Anything from creamed to casserole, nearly everyone will have some form of corn at their Thanksgiving meal. That a good reason to pay tribute to grain and National Maize Day on November 23rd. Check out the following 30 facts about corn:

  1. In most countries corn is called maize.
  2. Maize is a native Taino word meaning “sacred mother,” or “giver of life.”
  3. The ear or cob is part of the flower, while the individual kernel is a seed.
  4. The average ear has 800 kernels in 16 rows. 
  5. A cob will always have an even number of rows.
  6. Except for Antarctica, maize is produced on every continent.
  7. There are over 3,500 different uses for corn products.
  8. The grain is used as a major ingredient in many food items like cereals, potato chips, cooking oil, and more.
  9. Even juices and soft drinks contain sweeteners from the grain. A bushel (about 56 pounds) can sweeten 400 cans of soft drink.
  10. Corn can also be found in many non-food items such as fireworks, glue, paint, dyes, laundry detergent, soap, antibiotics, cosmetics, and in the production of plastics.
  11. Maize is also used as feed for livestock, poultry, and in pet food.
  12. In 2014, the United States produced 35% of the worlds maize, while China produced 21%.
  13. More than 90 million acres of land is dedicated to growing corn.
  14. Iowa, Illinois, Nebraska, Minnesota, Indiana, Ohio, Wisconsin, South Dakota, Michigan, Missouri, Kansas and Kentucky make up the “Corn Belt,” a region that has the ideal conditions to grow the crop.
  15. In the days of the early North American settlers, corn was so valuable that it was used as money and traded meat and furs.
  16. Maize is believed to be a human invention, domesticated from a grass called teosinte about 7,000 years ago. Read more.
  17. The grain can be produced in many colors including blackish, blue-gray, purple, green, red, white and yellow.
  18. There are thousands of hybrids, but most fall into six general types, which are dent, flint, pod, popcorn, flour, and sweet corn.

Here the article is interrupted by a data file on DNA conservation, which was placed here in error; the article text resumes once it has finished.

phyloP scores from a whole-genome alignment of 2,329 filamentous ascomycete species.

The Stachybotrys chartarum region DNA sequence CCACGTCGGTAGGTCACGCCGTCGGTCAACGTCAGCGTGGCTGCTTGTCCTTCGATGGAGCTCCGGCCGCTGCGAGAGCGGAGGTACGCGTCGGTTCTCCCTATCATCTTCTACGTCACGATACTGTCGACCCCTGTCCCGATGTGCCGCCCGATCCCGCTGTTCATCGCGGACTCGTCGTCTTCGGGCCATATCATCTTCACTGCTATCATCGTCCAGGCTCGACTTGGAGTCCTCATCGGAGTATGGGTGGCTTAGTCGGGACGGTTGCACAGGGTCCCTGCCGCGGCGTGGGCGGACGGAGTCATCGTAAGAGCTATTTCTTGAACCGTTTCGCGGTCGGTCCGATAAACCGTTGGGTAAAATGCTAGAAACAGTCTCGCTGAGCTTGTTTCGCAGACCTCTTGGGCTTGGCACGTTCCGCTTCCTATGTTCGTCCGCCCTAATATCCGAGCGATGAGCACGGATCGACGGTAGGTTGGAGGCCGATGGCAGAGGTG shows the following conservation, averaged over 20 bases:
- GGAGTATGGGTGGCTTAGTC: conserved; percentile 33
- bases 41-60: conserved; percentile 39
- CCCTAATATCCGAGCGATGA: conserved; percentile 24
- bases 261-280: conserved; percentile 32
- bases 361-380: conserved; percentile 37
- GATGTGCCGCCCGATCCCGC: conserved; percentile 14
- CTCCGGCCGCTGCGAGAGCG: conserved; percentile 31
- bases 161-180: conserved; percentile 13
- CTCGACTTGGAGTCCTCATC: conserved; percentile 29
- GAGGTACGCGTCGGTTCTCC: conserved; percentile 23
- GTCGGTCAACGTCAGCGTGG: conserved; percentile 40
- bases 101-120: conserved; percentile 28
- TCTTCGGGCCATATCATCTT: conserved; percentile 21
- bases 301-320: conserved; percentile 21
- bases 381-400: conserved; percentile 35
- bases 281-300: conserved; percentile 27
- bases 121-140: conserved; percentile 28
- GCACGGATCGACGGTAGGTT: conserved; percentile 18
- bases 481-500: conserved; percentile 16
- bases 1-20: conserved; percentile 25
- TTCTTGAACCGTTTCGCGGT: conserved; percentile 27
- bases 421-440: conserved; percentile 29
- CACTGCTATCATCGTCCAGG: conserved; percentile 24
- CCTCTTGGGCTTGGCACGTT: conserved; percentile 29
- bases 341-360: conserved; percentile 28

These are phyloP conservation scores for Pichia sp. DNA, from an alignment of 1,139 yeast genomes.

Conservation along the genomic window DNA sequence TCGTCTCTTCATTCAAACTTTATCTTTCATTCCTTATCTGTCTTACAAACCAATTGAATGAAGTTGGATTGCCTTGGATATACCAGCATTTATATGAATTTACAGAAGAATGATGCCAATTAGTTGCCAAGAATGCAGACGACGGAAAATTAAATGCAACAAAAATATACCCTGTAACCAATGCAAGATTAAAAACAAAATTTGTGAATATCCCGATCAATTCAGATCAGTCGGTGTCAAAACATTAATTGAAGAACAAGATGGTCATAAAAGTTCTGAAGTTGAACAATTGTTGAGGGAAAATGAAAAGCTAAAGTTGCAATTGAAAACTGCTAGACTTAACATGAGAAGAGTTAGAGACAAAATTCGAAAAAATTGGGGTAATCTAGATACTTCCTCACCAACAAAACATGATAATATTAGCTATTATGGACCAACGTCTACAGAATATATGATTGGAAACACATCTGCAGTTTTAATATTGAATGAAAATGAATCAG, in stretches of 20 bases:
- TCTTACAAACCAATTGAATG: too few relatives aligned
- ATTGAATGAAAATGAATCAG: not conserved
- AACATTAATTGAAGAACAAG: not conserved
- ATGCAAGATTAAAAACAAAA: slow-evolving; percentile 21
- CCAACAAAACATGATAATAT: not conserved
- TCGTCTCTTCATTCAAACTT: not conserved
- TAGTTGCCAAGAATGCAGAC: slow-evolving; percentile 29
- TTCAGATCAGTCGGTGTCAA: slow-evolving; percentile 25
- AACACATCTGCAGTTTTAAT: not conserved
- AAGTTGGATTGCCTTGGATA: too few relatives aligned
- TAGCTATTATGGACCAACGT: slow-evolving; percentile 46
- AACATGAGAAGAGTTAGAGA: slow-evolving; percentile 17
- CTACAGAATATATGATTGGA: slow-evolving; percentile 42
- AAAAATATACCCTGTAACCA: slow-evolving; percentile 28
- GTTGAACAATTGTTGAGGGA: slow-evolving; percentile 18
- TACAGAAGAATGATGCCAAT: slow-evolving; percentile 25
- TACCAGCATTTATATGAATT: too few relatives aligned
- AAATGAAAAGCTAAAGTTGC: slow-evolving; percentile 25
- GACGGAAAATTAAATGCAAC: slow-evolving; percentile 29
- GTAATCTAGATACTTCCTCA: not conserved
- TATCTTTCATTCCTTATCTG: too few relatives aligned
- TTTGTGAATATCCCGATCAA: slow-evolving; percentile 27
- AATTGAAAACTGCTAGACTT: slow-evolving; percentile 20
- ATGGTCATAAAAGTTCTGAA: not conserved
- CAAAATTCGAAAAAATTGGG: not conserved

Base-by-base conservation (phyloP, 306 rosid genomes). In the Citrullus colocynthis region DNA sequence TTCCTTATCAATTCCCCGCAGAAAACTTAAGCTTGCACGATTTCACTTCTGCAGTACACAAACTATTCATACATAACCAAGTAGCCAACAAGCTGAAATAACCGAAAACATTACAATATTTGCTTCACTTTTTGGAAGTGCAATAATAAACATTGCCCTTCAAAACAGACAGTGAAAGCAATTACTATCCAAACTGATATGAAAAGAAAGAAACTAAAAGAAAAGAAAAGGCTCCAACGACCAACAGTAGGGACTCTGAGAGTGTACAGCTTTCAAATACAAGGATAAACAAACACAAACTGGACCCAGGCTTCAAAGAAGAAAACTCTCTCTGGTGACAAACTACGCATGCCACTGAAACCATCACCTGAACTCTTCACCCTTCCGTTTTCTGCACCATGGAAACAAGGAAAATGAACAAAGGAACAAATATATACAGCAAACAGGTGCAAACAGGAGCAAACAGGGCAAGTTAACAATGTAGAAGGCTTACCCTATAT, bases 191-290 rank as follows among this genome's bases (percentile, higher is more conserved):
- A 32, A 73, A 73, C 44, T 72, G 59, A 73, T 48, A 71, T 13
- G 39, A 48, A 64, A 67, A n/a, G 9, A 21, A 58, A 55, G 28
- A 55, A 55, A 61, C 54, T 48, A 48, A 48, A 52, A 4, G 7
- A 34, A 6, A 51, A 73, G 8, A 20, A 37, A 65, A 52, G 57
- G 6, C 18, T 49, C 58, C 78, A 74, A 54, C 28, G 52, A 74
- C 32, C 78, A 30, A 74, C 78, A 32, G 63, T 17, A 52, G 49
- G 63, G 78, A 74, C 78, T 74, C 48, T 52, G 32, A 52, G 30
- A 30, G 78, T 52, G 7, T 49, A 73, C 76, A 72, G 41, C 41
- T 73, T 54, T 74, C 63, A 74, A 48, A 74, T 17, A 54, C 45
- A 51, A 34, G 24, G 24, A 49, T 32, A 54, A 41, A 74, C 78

19. On average, the stalk measures 8 to 10 feet tall, however the height depends on the variety and the environment.
  20. The world record for tallest stalk is over 33 feet.
  21. The stem is commonly composed of 20 internodes.
  22. A leaf, which grows from each node, is generally 4 inches wide and 4 feet long.
  23. Male flowers are borne on the tassel, which releases pollen that is easily spread by wind.
  24. Elongated stigmas, called silks, emerge from the husk leaves at the end of the ear. They are like tufts of hair, often pale yellow, and 7 inches in length.
  25. At the end of the silks is a carpel, which may develop into a “kernel” if fertilized by a pollen grain.
  26. The maximum size of kernels is about 1 inch.
  27. It takes 91 gallons of water to produce one pound of corn.
  28. Before the 20th century, all corn harvesting was by manual labor. Read more.
  29. The first mechanical corn harvester was developed in 1930 by Gleaner Harvester Combine Corporation of Independence, Missouri. Read more.
  30. One acre of corn eliminates 8 tons of carbon dioxide from the air.

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Sources:
USDA
Science Kids
Just Fun Facts
Tons of Facts

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